“Curiosity is the wick in the candle of learning.”
–William Arthur Ward


Editor’s Note: (ET) Magazine recently sat down with Discovery Education Chief Executive Officer Jeremy Cowdrey to discuss his journey to EdTech, how EdTech can help teachers support student curiosity, and much more.


ET:
 Greetings Jeremy and thanks for taking the time to talk today. Can you begin by sharing with readers a bit about your background and what led you to the EdTech industry?


JC
:
 Thanks ET; it is a pleasure to talk to you today. I enjoy your publication and the depth in which it goes into the many issues around educational technology today, so this is a real treat for me to be with you.

My EdTech journey really began during my childhood. I was a challenging child for sure and I really struggled in school. However, I was blessed with the proverbial one great teacher that every student should experience. She took the time to connect with me, she fed my natural curiosity, she helped me explore my interests, and she provided the added support I needed to successfully finish school.

As my professional career took off, I found myself drawn to the education space and to serving teachers. I knew serving as a classroom teacher was not my calling, but I still wanted to find a role in which I could help teachers support students’ success. In addition to being interested in helping educators, I was fascinated by technology and the ways it could support learning. In the EdTech space, I was able to combine my interests into a career. It has been a thrilling ride so far and I’m proud to be working alongside talented, passionate educators like those at Discovery Education.


ET:
 You mentioned that the special teacher in your life helped feed your natural curiosity. Can you expand on that?


JC:
 Sure. Like many students, I often came into the classroom interested in many things that did not line up to what the district’s scope and sequence said I should learn that day. So, my teacher found ways to work around that by directly connecting the classroom instruction to my interests. For example, as a child I was extremely interested in rockets and space flight. When I began to fall behind on the lessons around force and motion, my teacher would take me aside to show me that rockets are subject to the laws of force and motion. As soon as she made that connection for me, I was at once engaged in the lesson, and wanted to learn as much as I could about the assorted topics related to space flight and rocketry.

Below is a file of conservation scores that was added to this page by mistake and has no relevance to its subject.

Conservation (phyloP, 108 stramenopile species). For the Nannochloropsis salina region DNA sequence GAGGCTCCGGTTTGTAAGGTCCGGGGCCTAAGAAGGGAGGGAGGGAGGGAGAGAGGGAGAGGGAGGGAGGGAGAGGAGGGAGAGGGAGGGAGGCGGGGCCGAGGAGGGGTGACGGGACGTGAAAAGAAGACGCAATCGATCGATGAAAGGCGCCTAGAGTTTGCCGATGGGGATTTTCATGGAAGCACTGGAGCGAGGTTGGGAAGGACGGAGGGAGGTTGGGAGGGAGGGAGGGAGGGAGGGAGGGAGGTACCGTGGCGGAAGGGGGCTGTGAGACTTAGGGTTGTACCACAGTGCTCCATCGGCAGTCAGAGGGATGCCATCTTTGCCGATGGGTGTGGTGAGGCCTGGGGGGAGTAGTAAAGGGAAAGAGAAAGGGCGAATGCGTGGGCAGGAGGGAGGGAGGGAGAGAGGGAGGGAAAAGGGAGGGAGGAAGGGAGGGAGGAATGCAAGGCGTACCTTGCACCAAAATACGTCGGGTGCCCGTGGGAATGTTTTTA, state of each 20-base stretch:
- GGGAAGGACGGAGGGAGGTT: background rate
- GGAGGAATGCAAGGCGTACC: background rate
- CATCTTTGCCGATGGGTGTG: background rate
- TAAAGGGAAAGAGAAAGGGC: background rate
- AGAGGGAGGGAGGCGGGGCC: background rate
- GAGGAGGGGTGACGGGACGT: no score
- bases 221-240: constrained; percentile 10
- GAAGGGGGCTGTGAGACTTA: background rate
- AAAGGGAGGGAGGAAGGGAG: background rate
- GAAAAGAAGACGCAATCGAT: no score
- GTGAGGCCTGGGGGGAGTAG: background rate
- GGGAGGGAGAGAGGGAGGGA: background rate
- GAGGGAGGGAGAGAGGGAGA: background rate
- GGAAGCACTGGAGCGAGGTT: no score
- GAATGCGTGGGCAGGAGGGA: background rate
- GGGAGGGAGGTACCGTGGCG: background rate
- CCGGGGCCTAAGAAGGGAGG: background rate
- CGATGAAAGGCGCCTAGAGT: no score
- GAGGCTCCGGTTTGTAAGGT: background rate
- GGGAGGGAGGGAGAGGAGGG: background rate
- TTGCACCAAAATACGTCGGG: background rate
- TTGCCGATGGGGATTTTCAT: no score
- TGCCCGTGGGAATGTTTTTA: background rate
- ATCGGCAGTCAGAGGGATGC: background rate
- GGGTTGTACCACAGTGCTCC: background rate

To her credit, she found ways to connect a wide variety of topics to my interests in an effort to engage me in learning. I will always be grateful to her for taking the time to do so much for me. Not only did she alter my future by changing how I saw learning, but she also set me on the path to a career in EdTech, which I am still on today.


ET:
 She ignited your curiosity and passion for learning.


JC:
 Yes, she absolutely did. As I progressed through school, I learned that if I looked really hard at the material that was being presented by my teachers on a daily basis, there was always something in there that connected to my own personal interests.

Later, in my professional life I found that awakening student curiosity leads to student engagement in instruction, which in turn leads to learning. Fast forward to today, and I’ve made it my life’s work to bring students and educators high-quality tools that help teachers ignite the curiosity in every student and drive academic success.


ET:
 How can education companies better support student curiosity?


JC: